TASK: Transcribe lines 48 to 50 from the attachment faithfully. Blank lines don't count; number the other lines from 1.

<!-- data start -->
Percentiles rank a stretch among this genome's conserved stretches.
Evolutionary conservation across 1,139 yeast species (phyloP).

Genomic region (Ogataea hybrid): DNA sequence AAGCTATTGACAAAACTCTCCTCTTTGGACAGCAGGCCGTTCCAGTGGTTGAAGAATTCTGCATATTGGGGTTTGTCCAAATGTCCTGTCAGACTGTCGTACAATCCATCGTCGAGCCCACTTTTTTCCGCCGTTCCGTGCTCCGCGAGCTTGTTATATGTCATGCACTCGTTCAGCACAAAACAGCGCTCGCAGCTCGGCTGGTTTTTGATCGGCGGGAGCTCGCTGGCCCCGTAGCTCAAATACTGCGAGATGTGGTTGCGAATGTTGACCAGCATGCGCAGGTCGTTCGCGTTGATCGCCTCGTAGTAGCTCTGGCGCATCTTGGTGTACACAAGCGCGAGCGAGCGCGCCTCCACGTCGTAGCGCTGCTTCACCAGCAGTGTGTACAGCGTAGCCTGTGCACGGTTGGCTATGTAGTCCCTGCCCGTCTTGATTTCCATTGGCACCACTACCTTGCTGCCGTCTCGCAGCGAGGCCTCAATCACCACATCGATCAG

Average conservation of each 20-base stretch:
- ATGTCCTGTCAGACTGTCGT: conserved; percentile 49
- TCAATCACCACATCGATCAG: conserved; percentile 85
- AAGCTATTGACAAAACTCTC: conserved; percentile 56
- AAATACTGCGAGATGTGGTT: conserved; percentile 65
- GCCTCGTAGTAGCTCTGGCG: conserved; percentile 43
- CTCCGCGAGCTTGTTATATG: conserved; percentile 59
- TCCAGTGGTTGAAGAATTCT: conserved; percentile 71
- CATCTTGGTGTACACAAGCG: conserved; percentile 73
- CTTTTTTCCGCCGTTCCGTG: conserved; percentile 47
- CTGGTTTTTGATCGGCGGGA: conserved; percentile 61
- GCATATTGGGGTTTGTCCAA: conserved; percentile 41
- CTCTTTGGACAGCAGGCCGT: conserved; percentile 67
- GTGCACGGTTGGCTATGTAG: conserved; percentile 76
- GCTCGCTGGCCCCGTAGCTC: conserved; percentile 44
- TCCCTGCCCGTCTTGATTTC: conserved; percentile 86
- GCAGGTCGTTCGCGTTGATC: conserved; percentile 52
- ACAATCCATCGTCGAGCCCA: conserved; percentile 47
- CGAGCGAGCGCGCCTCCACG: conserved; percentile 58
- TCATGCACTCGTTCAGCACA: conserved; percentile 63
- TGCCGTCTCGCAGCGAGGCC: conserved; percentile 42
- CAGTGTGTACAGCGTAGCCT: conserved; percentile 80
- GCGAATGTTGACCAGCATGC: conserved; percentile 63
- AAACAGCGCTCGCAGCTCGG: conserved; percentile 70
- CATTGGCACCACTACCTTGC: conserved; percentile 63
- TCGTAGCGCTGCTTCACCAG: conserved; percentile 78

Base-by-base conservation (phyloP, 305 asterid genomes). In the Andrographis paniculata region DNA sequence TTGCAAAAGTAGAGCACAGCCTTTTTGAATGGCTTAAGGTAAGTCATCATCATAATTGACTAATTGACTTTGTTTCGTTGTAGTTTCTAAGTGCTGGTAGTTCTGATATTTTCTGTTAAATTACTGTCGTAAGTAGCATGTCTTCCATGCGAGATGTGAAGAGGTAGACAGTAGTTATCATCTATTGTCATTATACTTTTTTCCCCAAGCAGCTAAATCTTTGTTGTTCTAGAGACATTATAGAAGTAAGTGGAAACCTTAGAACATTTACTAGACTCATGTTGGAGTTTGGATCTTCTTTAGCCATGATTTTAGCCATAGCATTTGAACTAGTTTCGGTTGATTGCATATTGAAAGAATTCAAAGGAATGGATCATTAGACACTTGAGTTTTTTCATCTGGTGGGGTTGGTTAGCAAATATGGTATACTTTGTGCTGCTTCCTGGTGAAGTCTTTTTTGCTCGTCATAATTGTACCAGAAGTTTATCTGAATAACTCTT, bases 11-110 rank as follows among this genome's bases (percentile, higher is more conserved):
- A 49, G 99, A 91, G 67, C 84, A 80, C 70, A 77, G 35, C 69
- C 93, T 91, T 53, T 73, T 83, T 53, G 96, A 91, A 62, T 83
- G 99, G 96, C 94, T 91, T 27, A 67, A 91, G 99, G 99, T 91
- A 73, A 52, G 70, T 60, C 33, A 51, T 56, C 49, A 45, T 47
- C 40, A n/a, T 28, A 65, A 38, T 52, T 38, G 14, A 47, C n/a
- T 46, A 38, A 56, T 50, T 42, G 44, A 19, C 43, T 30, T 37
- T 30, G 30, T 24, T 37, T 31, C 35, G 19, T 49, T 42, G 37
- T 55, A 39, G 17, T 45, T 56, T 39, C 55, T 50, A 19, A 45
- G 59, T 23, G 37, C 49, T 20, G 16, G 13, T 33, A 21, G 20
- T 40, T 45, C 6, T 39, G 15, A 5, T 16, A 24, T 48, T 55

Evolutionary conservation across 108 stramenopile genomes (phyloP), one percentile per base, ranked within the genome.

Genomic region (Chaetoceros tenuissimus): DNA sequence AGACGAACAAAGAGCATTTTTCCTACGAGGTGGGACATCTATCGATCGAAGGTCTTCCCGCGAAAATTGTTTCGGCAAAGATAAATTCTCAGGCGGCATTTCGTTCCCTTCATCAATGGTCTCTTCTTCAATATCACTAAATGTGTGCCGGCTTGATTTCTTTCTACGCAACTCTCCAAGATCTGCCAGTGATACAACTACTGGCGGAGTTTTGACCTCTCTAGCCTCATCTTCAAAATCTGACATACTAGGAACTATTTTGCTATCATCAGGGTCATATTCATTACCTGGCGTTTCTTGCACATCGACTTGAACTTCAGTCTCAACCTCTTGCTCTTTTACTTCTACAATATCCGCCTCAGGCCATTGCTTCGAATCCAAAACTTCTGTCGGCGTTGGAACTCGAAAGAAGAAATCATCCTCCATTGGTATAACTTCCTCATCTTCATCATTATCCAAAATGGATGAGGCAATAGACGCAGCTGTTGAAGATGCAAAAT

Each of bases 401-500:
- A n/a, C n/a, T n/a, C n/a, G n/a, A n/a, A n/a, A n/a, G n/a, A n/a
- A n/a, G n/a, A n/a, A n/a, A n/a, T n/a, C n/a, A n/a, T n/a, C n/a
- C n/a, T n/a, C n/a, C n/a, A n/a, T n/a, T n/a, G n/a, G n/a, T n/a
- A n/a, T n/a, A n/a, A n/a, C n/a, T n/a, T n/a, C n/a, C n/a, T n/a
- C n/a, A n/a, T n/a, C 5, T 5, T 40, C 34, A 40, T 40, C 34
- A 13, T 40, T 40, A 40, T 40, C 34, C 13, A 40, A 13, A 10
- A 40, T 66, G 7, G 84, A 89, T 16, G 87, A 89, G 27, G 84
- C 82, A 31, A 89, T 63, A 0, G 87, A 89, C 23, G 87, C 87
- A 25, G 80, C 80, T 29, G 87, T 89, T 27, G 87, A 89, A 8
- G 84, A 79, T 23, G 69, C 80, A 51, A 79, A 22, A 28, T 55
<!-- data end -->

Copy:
- C n/a, A n/a, T n/a, C 5, T 5, T 40, C 34, A 40, T 40, C 34
- A 13, T 40, T 40, A 40, T 40, C 34, C 13, A 40, A 13, A 10
- A 40, T 66, G 7, G 84, A 89, T 16, G 87, A 89, G 27, G 84